On the other hand, if by some act of God, Israel became the poster child for democracy, human rights, and economic prosperity – would Jews still encounter the antisemitism that exists in countries like Canada today? Many Jews would say, Yes. Look at Hitler, before Israel even existed – antisemitism has been going on for hundreds of years. People have always hated Jews.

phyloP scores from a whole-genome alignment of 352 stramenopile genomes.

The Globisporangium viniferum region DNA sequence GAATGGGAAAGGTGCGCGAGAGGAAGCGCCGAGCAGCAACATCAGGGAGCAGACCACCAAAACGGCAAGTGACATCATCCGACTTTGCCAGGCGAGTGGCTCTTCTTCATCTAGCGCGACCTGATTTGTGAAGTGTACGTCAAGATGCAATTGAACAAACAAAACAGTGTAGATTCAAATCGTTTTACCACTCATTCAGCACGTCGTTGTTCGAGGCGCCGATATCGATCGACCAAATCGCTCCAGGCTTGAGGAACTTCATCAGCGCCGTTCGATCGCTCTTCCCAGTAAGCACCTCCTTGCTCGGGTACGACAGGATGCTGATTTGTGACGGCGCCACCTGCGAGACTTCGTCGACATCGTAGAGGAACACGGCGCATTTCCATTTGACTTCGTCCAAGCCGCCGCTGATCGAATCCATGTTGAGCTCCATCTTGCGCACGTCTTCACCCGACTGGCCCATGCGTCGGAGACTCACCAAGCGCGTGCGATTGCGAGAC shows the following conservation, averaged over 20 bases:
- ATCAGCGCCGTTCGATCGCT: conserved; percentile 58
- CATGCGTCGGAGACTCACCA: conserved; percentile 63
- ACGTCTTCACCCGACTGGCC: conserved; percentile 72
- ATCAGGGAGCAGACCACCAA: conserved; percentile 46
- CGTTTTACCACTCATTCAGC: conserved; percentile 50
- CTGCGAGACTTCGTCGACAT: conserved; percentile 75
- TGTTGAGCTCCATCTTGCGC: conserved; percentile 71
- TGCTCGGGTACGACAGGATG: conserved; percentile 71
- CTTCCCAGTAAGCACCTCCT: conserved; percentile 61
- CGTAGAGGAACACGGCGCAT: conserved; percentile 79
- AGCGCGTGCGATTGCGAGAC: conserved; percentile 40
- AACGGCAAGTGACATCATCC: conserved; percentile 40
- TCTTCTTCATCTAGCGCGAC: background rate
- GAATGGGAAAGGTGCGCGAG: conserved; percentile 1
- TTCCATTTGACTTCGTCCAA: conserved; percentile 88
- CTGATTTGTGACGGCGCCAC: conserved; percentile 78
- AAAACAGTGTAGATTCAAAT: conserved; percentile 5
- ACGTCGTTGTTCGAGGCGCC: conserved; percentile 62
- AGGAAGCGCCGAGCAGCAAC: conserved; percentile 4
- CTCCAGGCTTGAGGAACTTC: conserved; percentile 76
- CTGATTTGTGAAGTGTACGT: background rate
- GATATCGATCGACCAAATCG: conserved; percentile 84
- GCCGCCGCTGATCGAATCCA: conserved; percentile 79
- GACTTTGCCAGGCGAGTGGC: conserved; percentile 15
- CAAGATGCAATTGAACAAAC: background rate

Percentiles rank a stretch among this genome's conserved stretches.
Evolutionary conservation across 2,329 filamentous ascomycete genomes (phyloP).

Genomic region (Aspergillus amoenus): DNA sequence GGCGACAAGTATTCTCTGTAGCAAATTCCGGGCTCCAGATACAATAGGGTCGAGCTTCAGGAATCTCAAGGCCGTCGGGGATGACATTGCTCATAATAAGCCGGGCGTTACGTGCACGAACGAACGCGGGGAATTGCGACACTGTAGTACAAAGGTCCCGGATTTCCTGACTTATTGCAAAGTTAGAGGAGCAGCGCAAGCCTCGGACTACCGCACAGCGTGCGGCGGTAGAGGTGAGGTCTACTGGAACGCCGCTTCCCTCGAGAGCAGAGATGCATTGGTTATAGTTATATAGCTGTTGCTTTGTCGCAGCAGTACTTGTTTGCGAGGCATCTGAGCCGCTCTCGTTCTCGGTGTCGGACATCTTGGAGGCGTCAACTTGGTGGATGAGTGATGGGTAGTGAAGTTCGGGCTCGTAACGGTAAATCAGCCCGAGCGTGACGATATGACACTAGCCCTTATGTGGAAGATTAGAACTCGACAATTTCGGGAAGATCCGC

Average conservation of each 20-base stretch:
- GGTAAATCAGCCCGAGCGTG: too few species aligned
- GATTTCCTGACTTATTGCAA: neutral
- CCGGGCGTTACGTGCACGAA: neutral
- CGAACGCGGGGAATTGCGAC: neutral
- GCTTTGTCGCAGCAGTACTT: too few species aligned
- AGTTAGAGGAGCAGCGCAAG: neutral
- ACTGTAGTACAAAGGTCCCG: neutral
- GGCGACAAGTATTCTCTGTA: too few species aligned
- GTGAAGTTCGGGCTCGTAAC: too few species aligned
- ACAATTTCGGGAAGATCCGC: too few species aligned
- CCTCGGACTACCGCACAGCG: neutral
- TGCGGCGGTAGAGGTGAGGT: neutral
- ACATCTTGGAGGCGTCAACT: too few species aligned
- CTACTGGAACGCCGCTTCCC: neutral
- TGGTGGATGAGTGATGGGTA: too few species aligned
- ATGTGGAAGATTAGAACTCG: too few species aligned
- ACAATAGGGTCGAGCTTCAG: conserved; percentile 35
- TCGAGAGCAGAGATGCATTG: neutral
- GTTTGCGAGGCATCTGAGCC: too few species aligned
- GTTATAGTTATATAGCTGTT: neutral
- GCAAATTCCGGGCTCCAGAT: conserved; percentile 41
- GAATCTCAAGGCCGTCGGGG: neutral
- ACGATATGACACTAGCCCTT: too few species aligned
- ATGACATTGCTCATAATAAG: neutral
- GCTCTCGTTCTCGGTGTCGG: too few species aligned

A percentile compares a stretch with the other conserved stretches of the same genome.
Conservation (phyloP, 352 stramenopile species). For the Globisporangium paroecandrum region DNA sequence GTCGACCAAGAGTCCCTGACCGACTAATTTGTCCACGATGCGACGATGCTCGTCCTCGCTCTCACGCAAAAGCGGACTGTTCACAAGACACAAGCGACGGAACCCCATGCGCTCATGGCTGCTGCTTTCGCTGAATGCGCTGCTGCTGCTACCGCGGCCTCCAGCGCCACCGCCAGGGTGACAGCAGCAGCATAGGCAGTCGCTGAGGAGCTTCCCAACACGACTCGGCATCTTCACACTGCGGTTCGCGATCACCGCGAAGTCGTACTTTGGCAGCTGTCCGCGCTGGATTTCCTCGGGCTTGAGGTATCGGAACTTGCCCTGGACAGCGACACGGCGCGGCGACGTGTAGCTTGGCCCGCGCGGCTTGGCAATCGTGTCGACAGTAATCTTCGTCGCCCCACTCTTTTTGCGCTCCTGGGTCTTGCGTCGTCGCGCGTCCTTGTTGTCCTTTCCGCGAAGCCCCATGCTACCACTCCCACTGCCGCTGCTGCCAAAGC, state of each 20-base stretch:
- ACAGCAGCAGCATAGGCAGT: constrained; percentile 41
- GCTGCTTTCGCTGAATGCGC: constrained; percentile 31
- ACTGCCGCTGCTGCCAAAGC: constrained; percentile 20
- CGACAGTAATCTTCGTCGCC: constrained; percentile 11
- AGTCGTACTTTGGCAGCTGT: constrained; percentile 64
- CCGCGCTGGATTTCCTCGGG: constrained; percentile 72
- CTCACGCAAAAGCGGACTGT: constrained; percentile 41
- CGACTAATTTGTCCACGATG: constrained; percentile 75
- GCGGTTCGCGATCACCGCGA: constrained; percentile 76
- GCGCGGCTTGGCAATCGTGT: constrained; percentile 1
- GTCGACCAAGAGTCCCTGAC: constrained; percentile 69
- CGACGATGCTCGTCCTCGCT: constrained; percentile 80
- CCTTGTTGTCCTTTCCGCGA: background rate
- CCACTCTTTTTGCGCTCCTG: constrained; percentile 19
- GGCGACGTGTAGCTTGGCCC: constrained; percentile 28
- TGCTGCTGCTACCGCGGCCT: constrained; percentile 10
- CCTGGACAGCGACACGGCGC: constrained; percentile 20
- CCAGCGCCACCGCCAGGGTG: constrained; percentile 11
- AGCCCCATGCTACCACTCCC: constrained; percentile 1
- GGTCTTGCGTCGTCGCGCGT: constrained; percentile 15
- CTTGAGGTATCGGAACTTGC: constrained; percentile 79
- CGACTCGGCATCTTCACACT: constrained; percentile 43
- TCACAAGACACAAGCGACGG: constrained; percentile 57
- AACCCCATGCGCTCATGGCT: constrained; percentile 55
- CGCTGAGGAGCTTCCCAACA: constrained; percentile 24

I’d like to think that human evolution is progressive – irrational ideologies that pollute the human race can be washed and cleaned. Surely, there’s a point when even the most obtuse unbelievers are compelled to mentally restructure.


Photos: שירותי-סיכה-ורחיצה (Lubrication – Service – Wash),  Limor & Yaniv, Shenkar College of Engineering, Design and Art | Graduate Exhibition, July 28, 2015